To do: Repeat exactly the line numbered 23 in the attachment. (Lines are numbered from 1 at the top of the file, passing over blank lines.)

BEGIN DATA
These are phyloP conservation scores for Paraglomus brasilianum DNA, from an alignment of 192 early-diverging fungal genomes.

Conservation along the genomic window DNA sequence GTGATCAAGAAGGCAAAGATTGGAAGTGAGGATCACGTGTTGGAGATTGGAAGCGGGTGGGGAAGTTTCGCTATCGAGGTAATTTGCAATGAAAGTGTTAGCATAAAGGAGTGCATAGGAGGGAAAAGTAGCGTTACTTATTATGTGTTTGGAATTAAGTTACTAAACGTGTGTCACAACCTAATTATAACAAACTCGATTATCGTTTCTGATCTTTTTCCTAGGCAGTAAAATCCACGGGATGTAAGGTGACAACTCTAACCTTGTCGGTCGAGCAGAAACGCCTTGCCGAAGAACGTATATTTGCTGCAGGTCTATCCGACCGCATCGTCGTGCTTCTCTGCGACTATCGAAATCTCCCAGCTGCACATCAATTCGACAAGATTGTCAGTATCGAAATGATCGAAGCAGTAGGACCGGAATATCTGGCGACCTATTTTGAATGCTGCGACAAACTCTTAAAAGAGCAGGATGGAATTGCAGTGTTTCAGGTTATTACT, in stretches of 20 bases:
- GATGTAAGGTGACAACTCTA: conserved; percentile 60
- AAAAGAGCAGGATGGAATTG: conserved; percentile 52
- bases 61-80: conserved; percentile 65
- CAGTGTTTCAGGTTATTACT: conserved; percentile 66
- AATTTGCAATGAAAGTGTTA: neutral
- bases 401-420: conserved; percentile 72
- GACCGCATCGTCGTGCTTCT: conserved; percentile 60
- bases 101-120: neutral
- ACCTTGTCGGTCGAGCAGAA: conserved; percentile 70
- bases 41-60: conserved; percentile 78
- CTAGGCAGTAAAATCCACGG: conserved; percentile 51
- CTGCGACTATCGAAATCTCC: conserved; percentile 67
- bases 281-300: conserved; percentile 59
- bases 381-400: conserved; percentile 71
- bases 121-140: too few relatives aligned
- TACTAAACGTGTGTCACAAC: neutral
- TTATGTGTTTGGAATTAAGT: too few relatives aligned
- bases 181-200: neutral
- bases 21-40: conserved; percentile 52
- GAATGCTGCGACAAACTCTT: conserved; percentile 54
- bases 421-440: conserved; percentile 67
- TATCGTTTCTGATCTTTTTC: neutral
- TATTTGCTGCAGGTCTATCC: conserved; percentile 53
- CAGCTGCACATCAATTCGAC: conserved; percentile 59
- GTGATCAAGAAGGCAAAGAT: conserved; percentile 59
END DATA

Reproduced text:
- bases 421-440: conserved; percentile 67